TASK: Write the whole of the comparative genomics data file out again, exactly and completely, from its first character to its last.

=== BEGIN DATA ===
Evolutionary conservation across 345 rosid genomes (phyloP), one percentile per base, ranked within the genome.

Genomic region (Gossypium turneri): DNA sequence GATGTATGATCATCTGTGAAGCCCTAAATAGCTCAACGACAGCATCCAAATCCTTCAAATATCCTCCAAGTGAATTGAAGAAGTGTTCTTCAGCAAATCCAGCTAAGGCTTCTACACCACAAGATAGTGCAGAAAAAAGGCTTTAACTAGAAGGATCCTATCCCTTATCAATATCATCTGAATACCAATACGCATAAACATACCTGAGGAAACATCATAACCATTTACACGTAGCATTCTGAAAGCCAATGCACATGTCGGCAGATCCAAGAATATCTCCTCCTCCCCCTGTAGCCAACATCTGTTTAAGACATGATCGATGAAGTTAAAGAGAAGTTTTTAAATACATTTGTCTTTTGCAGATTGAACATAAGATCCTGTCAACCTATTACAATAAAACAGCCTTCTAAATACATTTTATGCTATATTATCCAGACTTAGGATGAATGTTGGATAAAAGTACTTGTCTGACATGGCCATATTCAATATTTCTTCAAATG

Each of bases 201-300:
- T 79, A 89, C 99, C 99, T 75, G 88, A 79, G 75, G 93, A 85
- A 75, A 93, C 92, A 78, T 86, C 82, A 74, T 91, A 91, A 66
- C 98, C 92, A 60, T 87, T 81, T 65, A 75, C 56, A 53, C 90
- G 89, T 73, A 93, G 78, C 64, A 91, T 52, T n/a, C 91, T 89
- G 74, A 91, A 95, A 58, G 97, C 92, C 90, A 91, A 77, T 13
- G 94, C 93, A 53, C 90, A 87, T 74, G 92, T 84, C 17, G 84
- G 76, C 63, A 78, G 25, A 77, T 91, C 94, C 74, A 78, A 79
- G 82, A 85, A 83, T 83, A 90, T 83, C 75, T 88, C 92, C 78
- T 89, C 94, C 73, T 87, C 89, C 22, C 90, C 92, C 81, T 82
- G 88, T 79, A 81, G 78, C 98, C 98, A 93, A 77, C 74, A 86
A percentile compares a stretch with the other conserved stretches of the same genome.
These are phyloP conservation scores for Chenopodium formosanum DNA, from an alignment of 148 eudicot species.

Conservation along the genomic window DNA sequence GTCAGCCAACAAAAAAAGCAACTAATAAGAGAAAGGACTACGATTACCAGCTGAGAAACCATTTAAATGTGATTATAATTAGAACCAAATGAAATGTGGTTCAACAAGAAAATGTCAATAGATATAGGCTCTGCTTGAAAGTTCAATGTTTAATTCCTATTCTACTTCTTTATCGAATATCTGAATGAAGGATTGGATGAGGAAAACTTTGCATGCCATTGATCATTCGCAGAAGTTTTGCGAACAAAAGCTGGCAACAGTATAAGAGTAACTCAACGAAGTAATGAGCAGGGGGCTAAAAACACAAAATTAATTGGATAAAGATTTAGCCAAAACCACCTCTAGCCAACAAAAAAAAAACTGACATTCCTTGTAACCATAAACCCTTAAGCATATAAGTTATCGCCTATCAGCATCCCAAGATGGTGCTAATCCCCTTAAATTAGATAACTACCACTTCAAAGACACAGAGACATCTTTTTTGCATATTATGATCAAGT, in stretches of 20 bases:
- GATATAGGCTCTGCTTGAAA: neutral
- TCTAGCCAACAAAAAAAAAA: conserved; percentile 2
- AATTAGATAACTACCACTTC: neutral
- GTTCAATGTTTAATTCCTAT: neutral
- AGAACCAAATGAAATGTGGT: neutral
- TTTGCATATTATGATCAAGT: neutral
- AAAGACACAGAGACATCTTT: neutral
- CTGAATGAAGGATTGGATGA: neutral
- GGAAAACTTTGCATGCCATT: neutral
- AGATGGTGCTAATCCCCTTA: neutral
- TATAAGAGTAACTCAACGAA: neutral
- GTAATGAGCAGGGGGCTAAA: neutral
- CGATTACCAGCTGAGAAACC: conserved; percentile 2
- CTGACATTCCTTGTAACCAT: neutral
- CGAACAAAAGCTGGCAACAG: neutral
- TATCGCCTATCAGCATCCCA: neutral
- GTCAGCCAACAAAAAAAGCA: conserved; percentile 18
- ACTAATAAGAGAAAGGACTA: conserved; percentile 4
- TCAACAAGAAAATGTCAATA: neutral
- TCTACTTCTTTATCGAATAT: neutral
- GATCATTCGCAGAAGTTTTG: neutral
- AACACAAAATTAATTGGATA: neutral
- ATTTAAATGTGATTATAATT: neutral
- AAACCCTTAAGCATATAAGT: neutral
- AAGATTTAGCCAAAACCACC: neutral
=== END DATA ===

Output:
Evolutionary conservation across 345 rosid genomes (phyloP), one percentile per base, ranked within the genome.

Genomic region (Gossypium turneri): DNA sequence GATGTATGATCATCTGTGAAGCCCTAAATAGCTCAACGACAGCATCCAAATCCTTCAAATATCCTCCAAGTGAATTGAAGAAGTGTTCTTCAGCAAATCCAGCTAAGGCTTCTACACCACAAGATAGTGCAGAAAAAAGGCTTTAACTAGAAGGATCCTATCCCTTATCAATATCATCTGAATACCAATACGCATAAACATACCTGAGGAAACATCATAACCATTTACACGTAGCATTCTGAAAGCCAATGCACATGTCGGCAGATCCAAGAATATCTCCTCCTCCCCCTGTAGCCAACATCTGTTTAAGACATGATCGATGAAGTTAAAGAGAAGTTTTTAAATACATTTGTCTTTTGCAGATTGAACATAAGATCCTGTCAACCTATTACAATAAAACAGCCTTCTAAATACATTTTATGCTATATTATCCAGACTTAGGATGAATGTTGGATAAAAGTACTTGTCTGACATGGCCATATTCAATATTTCTTCAAATG

Each of bases 201-300:
- T 79, A 89, C 99, C 99, T 75, G 88, A 79, G 75, G 93, A 85
- A 75, A 93, C 92, A 78, T 86, C 82, A 74, T 91, A 91, A 66
- C 98, C 92, A 60, T 87, T 81, T 65, A 75, C 56, A 53, C 90
- G 89, T 73, A 93, G 78, C 64, A 91, T 52, T n/a, C 91, T 89
- G 74, A 91, A 95, A 58, G 97, C 92, C 90, A 91, A 77, T 13
- G 94, C 93, A 53, C 90, A 87, T 74, G 92, T 84, C 17, G 84
- G 76, C 63, A 78, G 25, A 77, T 91, C 94, C 74, A 78, A 79
- G 82, A 85, A 83, T 83, A 90, T 83, C 75, T 88, C 92, C 78
- T 89, C 94, C 73, T 87, C 89, C 22, C 90, C 92, C 81, T 82
- G 88, T 79, A 81, G 78, C 98, C 98, A 93, A 77, C 74, A 86
A percentile compares a stretch with the other conserved stretches of the same genome.
These are phyloP conservation scores for Chenopodium formosanum DNA, from an alignment of 148 eudicot species.

Conservation along the genomic window DNA sequence GTCAGCCAACAAAAAAAGCAACTAATAAGAGAAAGGACTACGATTACCAGCTGAGAAACCATTTAAATGTGATTATAATTAGAACCAAATGAAATGTGGTTCAACAAGAAAATGTCAATAGATATAGGCTCTGCTTGAAAGTTCAATGTTTAATTCCTATTCTACTTCTTTATCGAATATCTGAATGAAGGATTGGATGAGGAAAACTTTGCATGCCATTGATCATTCGCAGAAGTTTTGCGAACAAAAGCTGGCAACAGTATAAGAGTAACTCAACGAAGTAATGAGCAGGGGGCTAAAAACACAAAATTAATTGGATAAAGATTTAGCCAAAACCACCTCTAGCCAACAAAAAAAAAACTGACATTCCTTGTAACCATAAACCCTTAAGCATATAAGTTATCGCCTATCAGCATCCCAAGATGGTGCTAATCCCCTTAAATTAGATAACTACCACTTCAAAGACACAGAGACATCTTTTTTGCATATTATGATCAAGT, in stretches of 20 bases:
- GATATAGGCTCTGCTTGAAA: neutral
- TCTAGCCAACAAAAAAAAAA: conserved; percentile 2
- AATTAGATAACTACCACTTC: neutral
- GTTCAATGTTTAATTCCTAT: neutral
- AGAACCAAATGAAATGTGGT: neutral
- TTTGCATATTATGATCAAGT: neutral
- AAAGACACAGAGACATCTTT: neutral
- CTGAATGAAGGATTGGATGA: neutral
- GGAAAACTTTGCATGCCATT: neutral
- AGATGGTGCTAATCCCCTTA: neutral
- TATAAGAGTAACTCAACGAA: neutral
- GTAATGAGCAGGGGGCTAAA: neutral
- CGATTACCAGCTGAGAAACC: conserved; percentile 2
- CTGACATTCCTTGTAACCAT: neutral
- CGAACAAAAGCTGGCAACAG: neutral
- TATCGCCTATCAGCATCCCA: neutral
- GTCAGCCAACAAAAAAAGCA: conserved; percentile 18
- ACTAATAAGAGAAAGGACTA: conserved; percentile 4
- TCAACAAGAAAATGTCAATA: neutral
- TCTACTTCTTTATCGAATAT: neutral
- GATCATTCGCAGAAGTTTTG: neutral
- AACACAAAATTAATTGGATA: neutral
- ATTTAAATGTGATTATAATT: neutral
- AAACCCTTAAGCATATAAGT: neutral
- AAGATTTAGCCAAAACCACC: neutral